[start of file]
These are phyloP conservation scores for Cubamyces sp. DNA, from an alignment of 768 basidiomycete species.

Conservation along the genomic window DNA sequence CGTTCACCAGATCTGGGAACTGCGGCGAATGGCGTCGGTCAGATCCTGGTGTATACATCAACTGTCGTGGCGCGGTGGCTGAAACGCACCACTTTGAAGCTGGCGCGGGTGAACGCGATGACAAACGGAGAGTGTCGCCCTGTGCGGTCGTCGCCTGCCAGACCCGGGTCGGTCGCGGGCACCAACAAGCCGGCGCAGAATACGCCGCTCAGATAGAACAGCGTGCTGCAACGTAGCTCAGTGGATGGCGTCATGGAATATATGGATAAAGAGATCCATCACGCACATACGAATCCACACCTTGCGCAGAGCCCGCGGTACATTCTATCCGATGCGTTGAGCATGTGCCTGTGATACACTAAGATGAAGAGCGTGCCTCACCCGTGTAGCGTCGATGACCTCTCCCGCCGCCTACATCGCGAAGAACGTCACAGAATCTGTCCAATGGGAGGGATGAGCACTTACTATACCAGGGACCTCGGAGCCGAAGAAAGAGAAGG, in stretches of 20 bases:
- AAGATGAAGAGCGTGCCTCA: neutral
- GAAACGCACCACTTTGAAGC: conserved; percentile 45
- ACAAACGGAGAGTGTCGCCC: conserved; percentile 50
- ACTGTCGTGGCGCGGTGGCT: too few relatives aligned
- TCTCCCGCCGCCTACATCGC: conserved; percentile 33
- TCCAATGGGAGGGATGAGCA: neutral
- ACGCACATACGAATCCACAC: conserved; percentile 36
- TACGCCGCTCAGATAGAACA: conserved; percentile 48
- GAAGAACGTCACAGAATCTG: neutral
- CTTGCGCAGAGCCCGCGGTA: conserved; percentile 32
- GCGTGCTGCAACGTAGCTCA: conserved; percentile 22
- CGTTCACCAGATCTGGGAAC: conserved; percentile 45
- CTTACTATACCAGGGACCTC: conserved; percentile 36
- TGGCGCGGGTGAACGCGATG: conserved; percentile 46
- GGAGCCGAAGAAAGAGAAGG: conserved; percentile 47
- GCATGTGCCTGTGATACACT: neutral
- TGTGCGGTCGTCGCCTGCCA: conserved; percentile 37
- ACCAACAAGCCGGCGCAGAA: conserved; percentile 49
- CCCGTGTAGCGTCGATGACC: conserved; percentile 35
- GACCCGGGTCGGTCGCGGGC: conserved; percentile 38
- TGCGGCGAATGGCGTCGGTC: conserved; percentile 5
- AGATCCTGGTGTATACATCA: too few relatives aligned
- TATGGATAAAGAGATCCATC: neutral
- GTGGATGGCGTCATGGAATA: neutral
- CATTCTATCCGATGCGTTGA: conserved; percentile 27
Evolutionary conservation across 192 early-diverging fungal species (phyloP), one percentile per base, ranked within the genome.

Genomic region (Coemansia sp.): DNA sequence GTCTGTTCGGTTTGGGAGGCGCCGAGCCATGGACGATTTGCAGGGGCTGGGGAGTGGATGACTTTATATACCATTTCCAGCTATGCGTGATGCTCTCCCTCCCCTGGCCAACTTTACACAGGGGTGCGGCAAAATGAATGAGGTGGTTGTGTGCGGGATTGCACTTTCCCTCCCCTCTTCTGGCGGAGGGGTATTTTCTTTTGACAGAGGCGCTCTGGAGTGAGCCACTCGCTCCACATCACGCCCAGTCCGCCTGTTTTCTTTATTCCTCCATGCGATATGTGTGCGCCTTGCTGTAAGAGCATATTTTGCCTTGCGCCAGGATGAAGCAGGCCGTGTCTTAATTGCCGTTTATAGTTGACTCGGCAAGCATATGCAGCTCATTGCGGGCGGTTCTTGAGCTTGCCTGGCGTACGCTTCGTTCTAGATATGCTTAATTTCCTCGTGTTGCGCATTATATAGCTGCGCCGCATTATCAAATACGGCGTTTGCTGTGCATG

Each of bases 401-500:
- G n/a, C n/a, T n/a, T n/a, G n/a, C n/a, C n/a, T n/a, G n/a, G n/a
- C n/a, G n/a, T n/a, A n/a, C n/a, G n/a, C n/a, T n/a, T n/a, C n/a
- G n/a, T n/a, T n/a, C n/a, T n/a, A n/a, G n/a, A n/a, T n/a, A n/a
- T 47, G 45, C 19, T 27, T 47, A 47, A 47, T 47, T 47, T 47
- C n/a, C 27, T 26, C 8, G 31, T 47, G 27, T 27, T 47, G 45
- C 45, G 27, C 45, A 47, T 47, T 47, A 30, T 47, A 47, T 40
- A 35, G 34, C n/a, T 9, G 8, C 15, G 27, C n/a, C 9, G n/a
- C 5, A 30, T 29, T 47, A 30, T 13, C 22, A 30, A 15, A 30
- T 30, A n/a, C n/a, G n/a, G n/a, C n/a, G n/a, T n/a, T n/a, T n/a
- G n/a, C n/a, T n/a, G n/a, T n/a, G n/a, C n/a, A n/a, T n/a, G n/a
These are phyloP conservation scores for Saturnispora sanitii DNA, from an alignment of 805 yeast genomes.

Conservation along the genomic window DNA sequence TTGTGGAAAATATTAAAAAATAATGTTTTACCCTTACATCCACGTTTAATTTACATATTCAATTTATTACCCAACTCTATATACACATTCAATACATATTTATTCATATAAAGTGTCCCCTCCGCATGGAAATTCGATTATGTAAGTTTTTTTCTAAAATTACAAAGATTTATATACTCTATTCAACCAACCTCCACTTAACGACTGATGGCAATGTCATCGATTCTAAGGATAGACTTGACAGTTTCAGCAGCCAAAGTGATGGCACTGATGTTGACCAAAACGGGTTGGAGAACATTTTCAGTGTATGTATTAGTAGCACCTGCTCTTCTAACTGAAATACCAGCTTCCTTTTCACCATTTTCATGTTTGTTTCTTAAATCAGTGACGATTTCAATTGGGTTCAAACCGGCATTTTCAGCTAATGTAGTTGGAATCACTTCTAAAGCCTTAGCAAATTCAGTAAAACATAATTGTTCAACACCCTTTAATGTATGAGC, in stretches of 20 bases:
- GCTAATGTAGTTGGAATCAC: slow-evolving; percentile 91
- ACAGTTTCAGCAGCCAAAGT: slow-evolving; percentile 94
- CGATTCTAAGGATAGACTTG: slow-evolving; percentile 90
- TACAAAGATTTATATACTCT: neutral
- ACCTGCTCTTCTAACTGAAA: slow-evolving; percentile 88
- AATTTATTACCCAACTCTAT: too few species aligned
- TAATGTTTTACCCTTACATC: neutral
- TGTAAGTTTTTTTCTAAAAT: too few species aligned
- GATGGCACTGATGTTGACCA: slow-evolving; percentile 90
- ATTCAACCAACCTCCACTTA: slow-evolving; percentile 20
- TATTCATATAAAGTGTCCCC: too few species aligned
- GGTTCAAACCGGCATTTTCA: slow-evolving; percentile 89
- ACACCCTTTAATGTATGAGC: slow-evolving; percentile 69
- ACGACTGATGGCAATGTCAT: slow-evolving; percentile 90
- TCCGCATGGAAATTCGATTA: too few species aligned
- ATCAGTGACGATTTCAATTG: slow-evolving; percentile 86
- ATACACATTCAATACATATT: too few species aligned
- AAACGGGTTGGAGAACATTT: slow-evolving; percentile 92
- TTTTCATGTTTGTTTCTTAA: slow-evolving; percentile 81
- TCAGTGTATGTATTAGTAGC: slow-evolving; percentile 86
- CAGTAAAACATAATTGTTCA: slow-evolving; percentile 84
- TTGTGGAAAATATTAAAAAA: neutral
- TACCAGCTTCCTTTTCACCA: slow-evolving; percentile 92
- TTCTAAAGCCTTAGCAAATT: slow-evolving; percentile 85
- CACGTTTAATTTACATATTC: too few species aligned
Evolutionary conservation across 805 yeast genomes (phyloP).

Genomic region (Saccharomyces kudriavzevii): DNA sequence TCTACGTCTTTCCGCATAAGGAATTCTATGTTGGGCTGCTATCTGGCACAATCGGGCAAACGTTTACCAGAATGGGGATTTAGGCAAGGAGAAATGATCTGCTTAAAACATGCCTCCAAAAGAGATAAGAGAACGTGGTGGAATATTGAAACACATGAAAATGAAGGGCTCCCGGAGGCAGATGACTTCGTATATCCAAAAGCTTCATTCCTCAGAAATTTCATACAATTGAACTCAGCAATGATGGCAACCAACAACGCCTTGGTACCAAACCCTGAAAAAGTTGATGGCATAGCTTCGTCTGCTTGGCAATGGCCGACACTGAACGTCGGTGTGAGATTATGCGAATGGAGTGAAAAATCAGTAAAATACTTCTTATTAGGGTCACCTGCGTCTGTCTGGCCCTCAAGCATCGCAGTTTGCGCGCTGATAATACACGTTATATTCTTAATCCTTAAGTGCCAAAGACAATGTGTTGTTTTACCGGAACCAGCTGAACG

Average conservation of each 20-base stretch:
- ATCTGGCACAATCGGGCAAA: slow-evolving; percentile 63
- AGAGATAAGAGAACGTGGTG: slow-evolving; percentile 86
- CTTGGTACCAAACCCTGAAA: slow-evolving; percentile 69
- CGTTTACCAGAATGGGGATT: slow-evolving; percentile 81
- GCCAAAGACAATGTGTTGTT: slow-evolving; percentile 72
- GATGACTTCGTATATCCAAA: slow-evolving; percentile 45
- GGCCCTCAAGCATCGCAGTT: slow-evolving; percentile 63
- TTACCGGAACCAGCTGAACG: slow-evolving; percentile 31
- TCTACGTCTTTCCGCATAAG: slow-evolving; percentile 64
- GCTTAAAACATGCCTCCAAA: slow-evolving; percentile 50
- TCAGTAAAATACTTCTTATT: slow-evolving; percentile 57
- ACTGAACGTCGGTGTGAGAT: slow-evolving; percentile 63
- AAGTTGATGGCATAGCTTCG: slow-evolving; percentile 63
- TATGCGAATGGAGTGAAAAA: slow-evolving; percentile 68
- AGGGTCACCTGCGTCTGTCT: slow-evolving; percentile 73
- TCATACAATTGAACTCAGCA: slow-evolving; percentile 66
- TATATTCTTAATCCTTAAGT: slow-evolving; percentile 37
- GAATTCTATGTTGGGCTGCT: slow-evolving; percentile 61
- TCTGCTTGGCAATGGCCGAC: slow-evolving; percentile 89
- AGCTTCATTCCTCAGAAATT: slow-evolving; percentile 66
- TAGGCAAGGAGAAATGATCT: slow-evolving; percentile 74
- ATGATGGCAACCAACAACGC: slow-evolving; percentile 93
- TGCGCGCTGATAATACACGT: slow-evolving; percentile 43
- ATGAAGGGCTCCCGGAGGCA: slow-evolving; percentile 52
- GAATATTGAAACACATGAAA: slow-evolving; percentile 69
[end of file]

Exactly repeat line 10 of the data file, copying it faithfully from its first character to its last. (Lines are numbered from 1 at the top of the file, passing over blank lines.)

- TACGCCGCTCAGATAGAACA: conserved; percentile 48